WordPress and Movable Type

Joe Rybicki asks:

So, would you say you’re happier with WordPress than with Movable Type? Is the effort of switching (assuming one has to do it oneself) worth the reward of functionality?

Well, “happier” is probably not the right term. I miss Movable Type esthetically, and because I really do like the fact it created static pages for my entries, so if, say, my database went down (ahem) the pages were still there. But the fact of the matter is at the end of the day either I was not technically competent enough to handle MT or the 4.0 version just did not want to play well with my host provider. Either way, it was a real mess in the end. It makes me sad, because I still like the product, and I like the people who make it. But ultimately I just couldn’t make it work, and that’s the real issue.

WordPress, on the other hand, works. I installed it in about five minutes. It’s hugely supported by its community, which bats out themes and widgets that you can plug and play in about a minute in a half. If you have a basic sense of css coding, you can fiddle with the way your site looks and feels without too much trouble. In all, since I’ve installed it (it’s about six months now) I’ve really had no major problems of any sort. This is good, because I actually want my site to run without giving me headaches.

That said, I still don’t like that WordPress doesn’t output static entries, save the ones that are generated by WP-Cache in order not to stress the database. I back up entries fairly regularly, but I’ve still be more comfortable with an archival static page for most of the individual entries. If someone wants to make a WordPress plugin that will do that — creative static archive versions on individual entries and then stuff them into their own folder — I’d really like that. Because one day the database is going to do down, and then I’m going to be pissed. At least when all hell broke loose on my MT install, the words I had written were still accessible to me. But again, maybe that’s my own paranoid fear.

Would I switch from MT to WP? Well, I did; but it took a catastrophic failure on the part of MT to get me to do it. Switching is a pain and I don’t necessarily recommend doing so if you don’t have to, and if MT is doing the job for you. But if you find that you don’t have the options you really want from MT, then, sure, a change may be in order. Back up everything first, and then use the MT export function to put your entires into a format where they can be swapped into a WP install (NB: I have personally found the MT export function to be very bad; never in all the times I’ve used it has it actually managed to gather up all the entires I’ve written. However, that may also have had something to do with the sheer number of entries I’ve generated over the years).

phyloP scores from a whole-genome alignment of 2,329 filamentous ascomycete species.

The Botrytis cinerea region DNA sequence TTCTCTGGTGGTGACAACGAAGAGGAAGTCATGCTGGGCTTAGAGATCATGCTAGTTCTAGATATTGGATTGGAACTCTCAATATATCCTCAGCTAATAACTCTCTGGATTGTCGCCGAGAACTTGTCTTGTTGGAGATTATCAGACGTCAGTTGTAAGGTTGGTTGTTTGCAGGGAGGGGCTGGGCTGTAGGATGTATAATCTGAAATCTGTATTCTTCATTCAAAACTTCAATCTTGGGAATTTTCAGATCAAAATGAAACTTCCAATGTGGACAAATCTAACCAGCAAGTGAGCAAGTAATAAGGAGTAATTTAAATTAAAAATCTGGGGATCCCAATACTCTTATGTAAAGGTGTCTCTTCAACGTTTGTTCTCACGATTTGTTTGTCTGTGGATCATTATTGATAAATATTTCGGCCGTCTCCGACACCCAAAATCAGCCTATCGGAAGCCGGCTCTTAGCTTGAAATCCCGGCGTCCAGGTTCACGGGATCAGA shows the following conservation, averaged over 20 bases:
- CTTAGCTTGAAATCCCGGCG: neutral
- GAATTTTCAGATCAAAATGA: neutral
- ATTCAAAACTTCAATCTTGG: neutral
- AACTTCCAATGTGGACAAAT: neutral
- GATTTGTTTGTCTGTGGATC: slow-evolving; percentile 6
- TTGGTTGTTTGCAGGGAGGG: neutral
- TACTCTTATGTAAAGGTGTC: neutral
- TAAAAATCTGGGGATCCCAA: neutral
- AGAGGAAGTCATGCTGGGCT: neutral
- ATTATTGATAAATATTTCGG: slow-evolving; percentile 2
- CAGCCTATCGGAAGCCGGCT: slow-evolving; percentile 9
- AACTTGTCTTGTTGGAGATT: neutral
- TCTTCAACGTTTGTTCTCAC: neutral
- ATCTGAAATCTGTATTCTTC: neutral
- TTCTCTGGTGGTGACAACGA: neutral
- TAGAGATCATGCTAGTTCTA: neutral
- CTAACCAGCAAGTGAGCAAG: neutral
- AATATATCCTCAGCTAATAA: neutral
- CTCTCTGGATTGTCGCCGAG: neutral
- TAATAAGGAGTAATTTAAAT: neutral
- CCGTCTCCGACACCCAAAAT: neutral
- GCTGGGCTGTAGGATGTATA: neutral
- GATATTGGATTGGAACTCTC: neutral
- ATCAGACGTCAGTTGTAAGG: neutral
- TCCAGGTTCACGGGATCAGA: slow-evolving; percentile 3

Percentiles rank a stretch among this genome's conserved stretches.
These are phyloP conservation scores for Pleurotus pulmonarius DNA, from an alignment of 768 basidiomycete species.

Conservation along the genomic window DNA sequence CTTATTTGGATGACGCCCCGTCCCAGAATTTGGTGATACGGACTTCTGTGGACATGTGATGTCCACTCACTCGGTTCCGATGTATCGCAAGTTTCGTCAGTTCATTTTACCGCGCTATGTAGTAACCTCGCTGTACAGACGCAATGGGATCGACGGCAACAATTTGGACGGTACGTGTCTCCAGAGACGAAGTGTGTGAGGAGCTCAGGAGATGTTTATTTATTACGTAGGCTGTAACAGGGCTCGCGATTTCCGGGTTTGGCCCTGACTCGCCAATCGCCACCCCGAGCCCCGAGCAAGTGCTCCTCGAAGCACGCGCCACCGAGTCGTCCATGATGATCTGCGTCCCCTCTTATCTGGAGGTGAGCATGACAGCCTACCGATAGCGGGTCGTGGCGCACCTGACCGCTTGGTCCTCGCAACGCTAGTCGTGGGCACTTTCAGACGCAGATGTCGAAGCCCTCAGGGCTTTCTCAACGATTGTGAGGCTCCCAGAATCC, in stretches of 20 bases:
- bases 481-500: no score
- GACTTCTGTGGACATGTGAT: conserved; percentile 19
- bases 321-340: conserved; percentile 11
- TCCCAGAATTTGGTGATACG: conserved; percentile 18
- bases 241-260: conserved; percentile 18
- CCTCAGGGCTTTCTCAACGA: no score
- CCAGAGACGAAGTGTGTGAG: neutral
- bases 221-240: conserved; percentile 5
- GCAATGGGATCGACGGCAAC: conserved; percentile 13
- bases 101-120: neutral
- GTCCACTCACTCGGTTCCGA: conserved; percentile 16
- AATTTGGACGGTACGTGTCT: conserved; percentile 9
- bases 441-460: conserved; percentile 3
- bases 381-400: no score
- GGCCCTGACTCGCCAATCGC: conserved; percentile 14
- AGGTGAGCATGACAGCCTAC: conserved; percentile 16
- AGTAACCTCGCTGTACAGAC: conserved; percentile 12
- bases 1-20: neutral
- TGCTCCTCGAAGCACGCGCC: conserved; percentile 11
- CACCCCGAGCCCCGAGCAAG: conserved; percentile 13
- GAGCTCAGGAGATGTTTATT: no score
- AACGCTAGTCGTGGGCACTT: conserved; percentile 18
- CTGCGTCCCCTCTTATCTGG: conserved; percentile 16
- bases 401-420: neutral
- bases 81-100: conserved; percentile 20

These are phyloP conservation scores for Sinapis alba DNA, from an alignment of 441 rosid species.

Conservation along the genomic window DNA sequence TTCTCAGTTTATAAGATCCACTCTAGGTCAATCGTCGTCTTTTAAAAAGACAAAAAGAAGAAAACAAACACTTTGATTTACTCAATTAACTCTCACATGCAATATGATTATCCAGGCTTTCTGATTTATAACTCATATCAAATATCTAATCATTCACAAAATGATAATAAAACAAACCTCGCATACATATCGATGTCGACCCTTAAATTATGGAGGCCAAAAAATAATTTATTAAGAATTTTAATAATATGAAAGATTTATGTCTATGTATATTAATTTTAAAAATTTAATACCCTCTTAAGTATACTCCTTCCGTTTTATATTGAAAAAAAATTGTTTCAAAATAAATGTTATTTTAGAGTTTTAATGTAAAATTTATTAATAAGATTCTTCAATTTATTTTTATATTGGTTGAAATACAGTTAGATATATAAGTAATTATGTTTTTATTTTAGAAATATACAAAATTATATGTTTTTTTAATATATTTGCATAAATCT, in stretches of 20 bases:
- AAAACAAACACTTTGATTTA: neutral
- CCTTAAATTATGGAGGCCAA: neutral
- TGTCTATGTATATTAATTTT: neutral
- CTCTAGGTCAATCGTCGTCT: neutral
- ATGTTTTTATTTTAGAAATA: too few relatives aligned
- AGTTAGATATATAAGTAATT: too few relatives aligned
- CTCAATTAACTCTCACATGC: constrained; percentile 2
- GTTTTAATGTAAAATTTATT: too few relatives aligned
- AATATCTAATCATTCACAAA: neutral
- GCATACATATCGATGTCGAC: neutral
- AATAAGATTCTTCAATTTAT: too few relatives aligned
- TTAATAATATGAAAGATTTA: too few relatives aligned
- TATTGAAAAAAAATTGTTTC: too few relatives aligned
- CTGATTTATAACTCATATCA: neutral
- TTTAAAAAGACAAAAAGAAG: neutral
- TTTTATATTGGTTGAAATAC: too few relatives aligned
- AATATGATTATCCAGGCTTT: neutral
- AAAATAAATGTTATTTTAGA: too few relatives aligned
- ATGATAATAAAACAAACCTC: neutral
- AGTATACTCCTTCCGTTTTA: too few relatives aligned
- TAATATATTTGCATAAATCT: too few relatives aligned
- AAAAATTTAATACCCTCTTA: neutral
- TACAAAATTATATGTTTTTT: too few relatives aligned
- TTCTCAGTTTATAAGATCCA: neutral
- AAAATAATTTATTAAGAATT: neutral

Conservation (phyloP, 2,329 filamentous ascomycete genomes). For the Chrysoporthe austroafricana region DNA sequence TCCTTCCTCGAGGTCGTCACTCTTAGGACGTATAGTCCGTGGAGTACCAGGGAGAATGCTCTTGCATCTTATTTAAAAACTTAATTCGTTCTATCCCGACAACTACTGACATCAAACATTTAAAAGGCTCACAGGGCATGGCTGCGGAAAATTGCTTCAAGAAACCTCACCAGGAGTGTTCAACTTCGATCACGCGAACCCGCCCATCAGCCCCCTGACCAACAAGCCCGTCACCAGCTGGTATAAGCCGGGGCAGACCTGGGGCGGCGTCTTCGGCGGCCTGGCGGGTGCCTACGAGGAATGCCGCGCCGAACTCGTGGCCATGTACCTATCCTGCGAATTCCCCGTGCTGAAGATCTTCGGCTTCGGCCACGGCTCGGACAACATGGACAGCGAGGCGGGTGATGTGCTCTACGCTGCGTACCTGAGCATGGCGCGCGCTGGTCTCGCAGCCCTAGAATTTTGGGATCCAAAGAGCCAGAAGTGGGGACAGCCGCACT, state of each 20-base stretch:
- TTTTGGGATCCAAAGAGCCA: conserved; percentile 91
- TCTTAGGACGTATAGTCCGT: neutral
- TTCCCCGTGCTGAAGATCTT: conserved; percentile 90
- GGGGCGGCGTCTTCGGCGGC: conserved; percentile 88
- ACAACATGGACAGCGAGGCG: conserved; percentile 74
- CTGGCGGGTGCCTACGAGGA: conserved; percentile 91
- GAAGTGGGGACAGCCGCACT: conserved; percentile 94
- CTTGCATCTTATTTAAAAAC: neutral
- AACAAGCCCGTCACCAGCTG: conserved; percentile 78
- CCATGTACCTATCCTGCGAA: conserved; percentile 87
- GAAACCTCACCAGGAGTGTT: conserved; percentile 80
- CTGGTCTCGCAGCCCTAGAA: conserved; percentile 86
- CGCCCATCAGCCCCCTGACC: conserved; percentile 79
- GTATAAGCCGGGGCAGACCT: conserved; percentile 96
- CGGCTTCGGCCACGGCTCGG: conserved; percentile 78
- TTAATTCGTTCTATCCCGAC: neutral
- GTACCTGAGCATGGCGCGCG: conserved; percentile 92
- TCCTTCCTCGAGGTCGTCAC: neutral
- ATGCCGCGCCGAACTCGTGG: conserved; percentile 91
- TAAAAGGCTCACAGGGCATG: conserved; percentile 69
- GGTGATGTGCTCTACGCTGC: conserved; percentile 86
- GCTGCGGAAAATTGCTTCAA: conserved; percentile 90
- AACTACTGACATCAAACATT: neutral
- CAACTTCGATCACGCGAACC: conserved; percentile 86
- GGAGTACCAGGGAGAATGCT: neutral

Of course, you can just drop in a WP install without getting rid of the MT install at all. I still have a MT install here; I just don’t use it. I just configured everything so that it’s the WP install that’s made the front page of the blog, and so on. But I also admit that this site is a bit of an unholy mess. I don’t recommend the haphazard way I do things to anyone else, really.

So, uh, did I actually answer your question?

Update, 6pm: Hey, I upgraded my WP install without everything going explody on me! Go me!

20 thoughts on “WordPress and Movable Type

  1. Why, as a matter of fact, you did! I’m toying with launching a new site and trying to decide whether I want to stick with the MT install I have or leap over to WP — right now there’s no live content at all, so importing wouldn’t be an issue. I’d have to rebuild all my templates, but if the end result is better functionality it may be worth it.

  2. John,

    To address your db worries you might want to talk to your host and see if they can create a cron job to take a MySQL snapshot periodically. That way you have a mirror of the database as of the last snapshot and if the live database becomes corrupted you still have all of your work up to that point.

    You can take snapshots every few minutes, daily, weekly etc… there’s a slight bump to the load, but it’s not much. If their database server dies this won’t help, but if that happens more than once every year or two they’ve got other issues.

    Here’s a quick link to what I’m talking about:

    http://dev.mysql.com/doc/refman/5.0/en/replication-howto-mysqldump.html

  3. I, personally, am very happy with nanoblogger .. the line at the very bottom just appeals to me: “powered by $EDITOR, bash, cat, grep, sed, and nb 3.3″.

    Why yes, them’s the tools I use for everything else …

    Plus, creating a completely static blog reduces CPU-load on the webserver and allows one to use a static-only webserver. Nice.